Defeating aging, and the avenues ahead of us: Part 2

There seem to be only those seven forms of damage that age us to death by accumulating in and around our cells. These forms of damage have been discovered by science over the years, the last one being found in the 1980s. It's not "seven plus all the ones we can't get a grip on or figure out yet." It's not "seven just because these are Aubrey's or some group's favorite seven", and it's not "seven but we have absolutely no idea how we could even begin to think about tackling any of them." This isn't a widely disputed list of items. It has accumulated and been independently peer-reviewed through all of science over time.

As written in Ending Aging, "You could stop thinking of aging as a hopelessly complex theoretical problem to solve, and get on with attacking it head-on, as an engineering challenge that needed to be overcome." You can, and you must. At the very least, this engineering approach is one of the main avenues that needs full support of as many people from around the world as possible, and as soon as possible.

Defeating aging, and the avenues ahead of us: Part 3

Act like you've seen the growing graveyards in your area, and face the reality that you, too, will be dead soon if the world, which includes you, doesn't rise to the challenge and do something about it.

Almost everything you do can and should involve this cause. Going on vacation? Bring some books or literature about this to give away. Socializing? Talk to them about it a bit and hang out with the ones that are amicable to this cause when you can. Going on the Internet? Be sure to share or comment on a related topic or three when you can. Looking for a career to get into or ways to spend your free time? Get involved with this cause. I and the people I know do these things and more.

Pick up the proverbial shovel and help with SENS. Help spread awareness, bring more people into the related conferences, write books, work with the media, talk to politicians, etc. Go into research if you have the aptitude for it. You can pick any lead that you find to be viable. Research existing methods to combat the damage, create your own methods, or do an exhaustive study to try to make the case for forms of damage in addition to the seven generally accepted types. Get in where you fit in.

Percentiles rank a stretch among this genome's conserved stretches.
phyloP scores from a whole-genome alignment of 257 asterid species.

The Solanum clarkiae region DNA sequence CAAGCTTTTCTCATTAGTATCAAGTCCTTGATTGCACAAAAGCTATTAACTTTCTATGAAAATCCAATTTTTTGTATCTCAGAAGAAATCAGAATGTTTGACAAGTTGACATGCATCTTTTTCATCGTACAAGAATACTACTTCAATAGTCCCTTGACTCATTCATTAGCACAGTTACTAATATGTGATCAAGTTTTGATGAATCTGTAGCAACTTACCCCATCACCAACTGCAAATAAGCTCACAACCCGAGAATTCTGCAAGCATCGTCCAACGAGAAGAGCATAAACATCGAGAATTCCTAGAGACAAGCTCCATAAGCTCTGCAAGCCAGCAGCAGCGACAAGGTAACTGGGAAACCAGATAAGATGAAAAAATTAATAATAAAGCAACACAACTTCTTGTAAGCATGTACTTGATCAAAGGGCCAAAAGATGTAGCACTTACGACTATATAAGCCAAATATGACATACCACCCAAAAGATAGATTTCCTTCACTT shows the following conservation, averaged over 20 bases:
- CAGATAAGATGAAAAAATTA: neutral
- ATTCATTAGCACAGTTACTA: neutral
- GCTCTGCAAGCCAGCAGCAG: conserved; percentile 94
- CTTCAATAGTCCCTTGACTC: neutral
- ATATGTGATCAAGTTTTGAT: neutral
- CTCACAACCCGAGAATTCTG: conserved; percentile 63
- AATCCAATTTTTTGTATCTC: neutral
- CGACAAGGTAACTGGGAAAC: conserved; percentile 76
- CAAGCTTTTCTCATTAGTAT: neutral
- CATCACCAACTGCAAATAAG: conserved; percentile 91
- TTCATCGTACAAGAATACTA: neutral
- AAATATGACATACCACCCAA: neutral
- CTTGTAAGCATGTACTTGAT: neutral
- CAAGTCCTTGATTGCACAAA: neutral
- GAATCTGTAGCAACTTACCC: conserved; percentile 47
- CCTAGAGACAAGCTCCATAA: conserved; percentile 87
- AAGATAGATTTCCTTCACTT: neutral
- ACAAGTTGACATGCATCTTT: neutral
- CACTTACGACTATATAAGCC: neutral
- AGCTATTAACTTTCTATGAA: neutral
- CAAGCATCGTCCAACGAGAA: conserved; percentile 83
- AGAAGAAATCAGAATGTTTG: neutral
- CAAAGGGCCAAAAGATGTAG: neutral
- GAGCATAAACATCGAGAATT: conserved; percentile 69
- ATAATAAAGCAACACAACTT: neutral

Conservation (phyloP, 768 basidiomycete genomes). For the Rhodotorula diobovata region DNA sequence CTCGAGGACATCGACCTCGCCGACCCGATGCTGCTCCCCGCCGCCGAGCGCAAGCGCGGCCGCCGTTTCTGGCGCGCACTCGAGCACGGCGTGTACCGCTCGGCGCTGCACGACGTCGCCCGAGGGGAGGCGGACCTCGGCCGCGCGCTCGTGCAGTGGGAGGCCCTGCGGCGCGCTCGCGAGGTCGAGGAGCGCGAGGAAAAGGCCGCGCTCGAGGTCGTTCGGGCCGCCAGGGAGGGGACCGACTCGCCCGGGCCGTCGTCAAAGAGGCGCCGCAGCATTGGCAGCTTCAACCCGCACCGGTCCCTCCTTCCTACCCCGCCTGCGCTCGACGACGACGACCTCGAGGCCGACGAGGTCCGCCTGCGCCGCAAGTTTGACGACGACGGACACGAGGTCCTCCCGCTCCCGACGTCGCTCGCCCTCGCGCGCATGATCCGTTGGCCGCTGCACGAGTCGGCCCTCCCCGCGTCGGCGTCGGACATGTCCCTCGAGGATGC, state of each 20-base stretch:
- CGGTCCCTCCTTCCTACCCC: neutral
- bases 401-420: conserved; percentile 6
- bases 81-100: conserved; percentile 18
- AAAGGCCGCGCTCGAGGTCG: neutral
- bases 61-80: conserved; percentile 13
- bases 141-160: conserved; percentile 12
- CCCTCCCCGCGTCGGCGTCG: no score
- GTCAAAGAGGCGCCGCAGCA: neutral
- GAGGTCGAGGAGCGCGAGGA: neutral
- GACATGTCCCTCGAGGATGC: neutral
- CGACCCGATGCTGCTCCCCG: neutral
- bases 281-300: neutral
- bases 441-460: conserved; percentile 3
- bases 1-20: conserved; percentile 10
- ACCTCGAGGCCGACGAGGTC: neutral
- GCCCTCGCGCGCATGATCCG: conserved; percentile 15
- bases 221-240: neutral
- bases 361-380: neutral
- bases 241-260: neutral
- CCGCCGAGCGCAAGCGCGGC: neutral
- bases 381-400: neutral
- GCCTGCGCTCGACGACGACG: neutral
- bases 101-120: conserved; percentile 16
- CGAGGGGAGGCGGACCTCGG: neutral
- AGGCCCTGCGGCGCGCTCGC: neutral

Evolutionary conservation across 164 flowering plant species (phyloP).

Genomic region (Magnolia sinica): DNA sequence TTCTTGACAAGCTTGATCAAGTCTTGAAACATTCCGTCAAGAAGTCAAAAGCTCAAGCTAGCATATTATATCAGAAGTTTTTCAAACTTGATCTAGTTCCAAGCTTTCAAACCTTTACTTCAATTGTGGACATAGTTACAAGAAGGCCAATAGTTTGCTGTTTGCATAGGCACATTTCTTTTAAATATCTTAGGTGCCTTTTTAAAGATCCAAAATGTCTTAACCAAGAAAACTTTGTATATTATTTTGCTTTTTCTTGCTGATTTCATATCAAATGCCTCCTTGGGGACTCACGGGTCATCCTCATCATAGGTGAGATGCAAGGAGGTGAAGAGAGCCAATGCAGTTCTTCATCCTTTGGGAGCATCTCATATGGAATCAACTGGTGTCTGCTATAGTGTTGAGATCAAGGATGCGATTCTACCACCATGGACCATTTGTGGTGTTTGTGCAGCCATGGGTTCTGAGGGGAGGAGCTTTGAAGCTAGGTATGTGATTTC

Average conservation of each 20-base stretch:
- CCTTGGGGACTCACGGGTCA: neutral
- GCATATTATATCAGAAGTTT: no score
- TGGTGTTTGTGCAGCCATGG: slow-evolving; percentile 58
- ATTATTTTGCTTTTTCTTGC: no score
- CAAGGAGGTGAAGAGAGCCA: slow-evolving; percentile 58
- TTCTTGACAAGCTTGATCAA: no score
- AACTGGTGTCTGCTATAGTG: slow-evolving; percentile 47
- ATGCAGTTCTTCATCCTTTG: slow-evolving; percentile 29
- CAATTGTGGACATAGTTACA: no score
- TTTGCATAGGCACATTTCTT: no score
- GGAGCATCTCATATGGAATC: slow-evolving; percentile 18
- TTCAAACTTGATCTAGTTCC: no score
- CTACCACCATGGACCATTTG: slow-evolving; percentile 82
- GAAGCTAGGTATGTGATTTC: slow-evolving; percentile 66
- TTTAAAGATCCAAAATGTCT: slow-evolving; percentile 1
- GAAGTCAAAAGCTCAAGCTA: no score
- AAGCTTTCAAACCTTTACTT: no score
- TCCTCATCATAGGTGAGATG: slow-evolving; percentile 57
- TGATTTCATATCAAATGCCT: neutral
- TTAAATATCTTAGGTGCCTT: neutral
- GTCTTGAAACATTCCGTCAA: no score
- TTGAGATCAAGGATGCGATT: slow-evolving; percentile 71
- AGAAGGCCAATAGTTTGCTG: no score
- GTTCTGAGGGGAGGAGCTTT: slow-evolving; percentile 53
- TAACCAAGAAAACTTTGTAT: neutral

If you need help with it, then ask in just about any of the communities involved in this. Help us get these mountains moved. Through exhausting more and more avenues and pathways, the picture will continue getting clearer. Answers to achieving negligible senescence and extending our happy, healthy life spans, will materialize. There is no "well, it can't work", "they aren't sure if we should yet", "it's too speculative", etc. It's not. We are dying, we have options, we get moving.


The nature of neural networks is perhaps better understood by more people nowadays than used to the be the case. Forms of neural network are used for a range of computational purposes, where they have proved useful as a way to economically discover solutions to difficult problems in pattern recognition, optimization, and other fields. How a particular solution works isn't always clear, especially when using larger networks, but if it can be proven to work well then why worry?

We ourselves are neural networks: the complex adaptive phenomena that we choose to call the self arises from comparatively simple exchanges between many, many neurons. The machine is the connections and the state of its neurons, constantly altering itself in response to circumstances and its own operation.